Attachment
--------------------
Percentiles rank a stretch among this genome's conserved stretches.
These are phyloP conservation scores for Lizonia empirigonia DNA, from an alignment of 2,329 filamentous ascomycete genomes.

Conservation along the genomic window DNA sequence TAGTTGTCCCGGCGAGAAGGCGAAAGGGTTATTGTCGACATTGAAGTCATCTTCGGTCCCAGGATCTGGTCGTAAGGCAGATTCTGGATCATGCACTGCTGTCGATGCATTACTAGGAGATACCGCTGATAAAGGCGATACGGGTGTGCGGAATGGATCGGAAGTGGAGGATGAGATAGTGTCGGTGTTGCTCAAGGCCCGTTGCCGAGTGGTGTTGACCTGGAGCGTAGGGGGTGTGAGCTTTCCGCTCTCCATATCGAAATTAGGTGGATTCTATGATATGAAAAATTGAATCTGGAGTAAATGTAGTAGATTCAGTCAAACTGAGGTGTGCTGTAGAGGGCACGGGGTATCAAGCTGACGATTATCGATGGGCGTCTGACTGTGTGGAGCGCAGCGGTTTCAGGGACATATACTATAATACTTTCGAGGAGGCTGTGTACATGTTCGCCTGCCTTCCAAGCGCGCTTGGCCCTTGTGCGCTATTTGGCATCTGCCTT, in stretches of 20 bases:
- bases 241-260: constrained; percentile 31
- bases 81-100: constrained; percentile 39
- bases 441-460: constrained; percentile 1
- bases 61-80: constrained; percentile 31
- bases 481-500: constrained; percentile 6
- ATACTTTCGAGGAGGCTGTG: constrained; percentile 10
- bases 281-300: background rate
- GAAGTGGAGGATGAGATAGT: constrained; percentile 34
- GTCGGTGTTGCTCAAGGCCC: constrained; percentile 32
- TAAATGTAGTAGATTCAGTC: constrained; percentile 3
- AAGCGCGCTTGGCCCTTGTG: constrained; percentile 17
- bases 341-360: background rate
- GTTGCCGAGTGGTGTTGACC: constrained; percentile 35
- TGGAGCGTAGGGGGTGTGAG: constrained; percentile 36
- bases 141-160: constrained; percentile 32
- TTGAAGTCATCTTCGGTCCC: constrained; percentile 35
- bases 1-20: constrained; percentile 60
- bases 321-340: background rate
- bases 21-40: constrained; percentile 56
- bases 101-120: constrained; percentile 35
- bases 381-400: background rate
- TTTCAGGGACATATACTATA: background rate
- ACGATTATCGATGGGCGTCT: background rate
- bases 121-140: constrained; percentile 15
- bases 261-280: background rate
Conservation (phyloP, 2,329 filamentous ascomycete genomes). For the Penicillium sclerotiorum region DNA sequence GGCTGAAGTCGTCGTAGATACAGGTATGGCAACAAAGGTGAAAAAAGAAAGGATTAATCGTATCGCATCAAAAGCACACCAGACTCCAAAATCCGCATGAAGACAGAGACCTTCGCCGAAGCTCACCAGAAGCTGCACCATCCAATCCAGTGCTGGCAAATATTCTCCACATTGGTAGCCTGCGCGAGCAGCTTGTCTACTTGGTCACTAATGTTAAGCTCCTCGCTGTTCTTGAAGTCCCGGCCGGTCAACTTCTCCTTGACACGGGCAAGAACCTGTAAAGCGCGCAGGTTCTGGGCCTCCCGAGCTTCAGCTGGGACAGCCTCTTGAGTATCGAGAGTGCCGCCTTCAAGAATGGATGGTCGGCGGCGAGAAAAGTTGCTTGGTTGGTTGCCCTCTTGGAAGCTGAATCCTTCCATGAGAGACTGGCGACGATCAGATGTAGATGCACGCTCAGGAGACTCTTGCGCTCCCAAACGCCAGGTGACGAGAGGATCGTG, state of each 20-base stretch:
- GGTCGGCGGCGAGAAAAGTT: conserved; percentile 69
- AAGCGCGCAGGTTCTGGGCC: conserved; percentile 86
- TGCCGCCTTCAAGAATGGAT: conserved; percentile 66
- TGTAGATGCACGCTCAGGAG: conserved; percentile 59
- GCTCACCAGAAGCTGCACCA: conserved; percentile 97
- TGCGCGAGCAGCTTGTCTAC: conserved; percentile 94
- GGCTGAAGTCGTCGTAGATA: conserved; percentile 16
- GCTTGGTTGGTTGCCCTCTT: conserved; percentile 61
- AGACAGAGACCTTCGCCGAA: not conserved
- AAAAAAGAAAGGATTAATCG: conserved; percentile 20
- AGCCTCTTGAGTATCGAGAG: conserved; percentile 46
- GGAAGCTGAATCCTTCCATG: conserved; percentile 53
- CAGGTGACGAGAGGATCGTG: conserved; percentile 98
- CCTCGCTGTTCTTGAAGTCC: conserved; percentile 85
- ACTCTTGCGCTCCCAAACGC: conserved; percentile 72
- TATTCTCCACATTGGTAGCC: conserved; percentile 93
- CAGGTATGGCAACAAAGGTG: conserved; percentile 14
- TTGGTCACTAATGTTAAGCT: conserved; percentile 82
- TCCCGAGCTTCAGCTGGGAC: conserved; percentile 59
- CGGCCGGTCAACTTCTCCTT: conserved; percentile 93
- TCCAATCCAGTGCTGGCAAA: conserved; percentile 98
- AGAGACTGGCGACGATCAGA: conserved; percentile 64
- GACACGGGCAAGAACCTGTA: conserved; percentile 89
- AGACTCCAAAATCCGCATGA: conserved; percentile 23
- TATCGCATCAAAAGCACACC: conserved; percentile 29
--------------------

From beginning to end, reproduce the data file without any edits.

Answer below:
Percentiles rank a stretch among this genome's conserved stretches.
These are phyloP conservation scores for Lizonia empirigonia DNA, from an alignment of 2,329 filamentous ascomycete genomes.

Conservation along the genomic window DNA sequence TAGTTGTCCCGGCGAGAAGGCGAAAGGGTTATTGTCGACATTGAAGTCATCTTCGGTCCCAGGATCTGGTCGTAAGGCAGATTCTGGATCATGCACTGCTGTCGATGCATTACTAGGAGATACCGCTGATAAAGGCGATACGGGTGTGCGGAATGGATCGGAAGTGGAGGATGAGATAGTGTCGGTGTTGCTCAAGGCCCGTTGCCGAGTGGTGTTGACCTGGAGCGTAGGGGGTGTGAGCTTTCCGCTCTCCATATCGAAATTAGGTGGATTCTATGATATGAAAAATTGAATCTGGAGTAAATGTAGTAGATTCAGTCAAACTGAGGTGTGCTGTAGAGGGCACGGGGTATCAAGCTGACGATTATCGATGGGCGTCTGACTGTGTGGAGCGCAGCGGTTTCAGGGACATATACTATAATACTTTCGAGGAGGCTGTGTACATGTTCGCCTGCCTTCCAAGCGCGCTTGGCCCTTGTGCGCTATTTGGCATCTGCCTT, in stretches of 20 bases:
- bases 241-260: constrained; percentile 31
- bases 81-100: constrained; percentile 39
- bases 441-460: constrained; percentile 1
- bases 61-80: constrained; percentile 31
- bases 481-500: constrained; percentile 6
- ATACTTTCGAGGAGGCTGTG: constrained; percentile 10
- bases 281-300: background rate
- GAAGTGGAGGATGAGATAGT: constrained; percentile 34
- GTCGGTGTTGCTCAAGGCCC: constrained; percentile 32
- TAAATGTAGTAGATTCAGTC: constrained; percentile 3
- AAGCGCGCTTGGCCCTTGTG: constrained; percentile 17
- bases 341-360: background rate
- GTTGCCGAGTGGTGTTGACC: constrained; percentile 35
- TGGAGCGTAGGGGGTGTGAG: constrained; percentile 36
- bases 141-160: constrained; percentile 32
- TTGAAGTCATCTTCGGTCCC: constrained; percentile 35
- bases 1-20: constrained; percentile 60
- bases 321-340: background rate
- bases 21-40: constrained; percentile 56
- bases 101-120: constrained; percentile 35
- bases 381-400: background rate
- TTTCAGGGACATATACTATA: background rate
- ACGATTATCGATGGGCGTCT: background rate
- bases 121-140: constrained; percentile 15
- bases 261-280: background rate
Conservation (phyloP, 2,329 filamentous ascomycete genomes). For the Penicillium sclerotiorum region DNA sequence GGCTGAAGTCGTCGTAGATACAGGTATGGCAACAAAGGTGAAAAAAGAAAGGATTAATCGTATCGCATCAAAAGCACACCAGACTCCAAAATCCGCATGAAGACAGAGACCTTCGCCGAAGCTCACCAGAAGCTGCACCATCCAATCCAGTGCTGGCAAATATTCTCCACATTGGTAGCCTGCGCGAGCAGCTTGTCTACTTGGTCACTAATGTTAAGCTCCTCGCTGTTCTTGAAGTCCCGGCCGGTCAACTTCTCCTTGACACGGGCAAGAACCTGTAAAGCGCGCAGGTTCTGGGCCTCCCGAGCTTCAGCTGGGACAGCCTCTTGAGTATCGAGAGTGCCGCCTTCAAGAATGGATGGTCGGCGGCGAGAAAAGTTGCTTGGTTGGTTGCCCTCTTGGAAGCTGAATCCTTCCATGAGAGACTGGCGACGATCAGATGTAGATGCACGCTCAGGAGACTCTTGCGCTCCCAAACGCCAGGTGACGAGAGGATCGTG, state of each 20-base stretch:
- GGTCGGCGGCGAGAAAAGTT: conserved; percentile 69
- AAGCGCGCAGGTTCTGGGCC: conserved; percentile 86
- TGCCGCCTTCAAGAATGGAT: conserved; percentile 66
- TGTAGATGCACGCTCAGGAG: conserved; percentile 59
- GCTCACCAGAAGCTGCACCA: conserved; percentile 97
- TGCGCGAGCAGCTTGTCTAC: conserved; percentile 94
- GGCTGAAGTCGTCGTAGATA: conserved; percentile 16
- GCTTGGTTGGTTGCCCTCTT: conserved; percentile 61
- AGACAGAGACCTTCGCCGAA: not conserved
- AAAAAAGAAAGGATTAATCG: conserved; percentile 20
- AGCCTCTTGAGTATCGAGAG: conserved; percentile 46
- GGAAGCTGAATCCTTCCATG: conserved; percentile 53
- CAGGTGACGAGAGGATCGTG: conserved; percentile 98
- CCTCGCTGTTCTTGAAGTCC: conserved; percentile 85
- ACTCTTGCGCTCCCAAACGC: conserved; percentile 72
- TATTCTCCACATTGGTAGCC: conserved; percentile 93
- CAGGTATGGCAACAAAGGTG: conserved; percentile 14
- TTGGTCACTAATGTTAAGCT: conserved; percentile 82
- TCCCGAGCTTCAGCTGGGAC: conserved; percentile 59
- CGGCCGGTCAACTTCTCCTT: conserved; percentile 93
- TCCAATCCAGTGCTGGCAAA: conserved; percentile 98
- AGAGACTGGCGACGATCAGA: conserved; percentile 64
- GACACGGGCAAGAACCTGTA: conserved; percentile 89
- AGACTCCAAAATCCGCATGA: conserved; percentile 23
- TATCGCATCAAAAGCACACC: conserved; percentile 29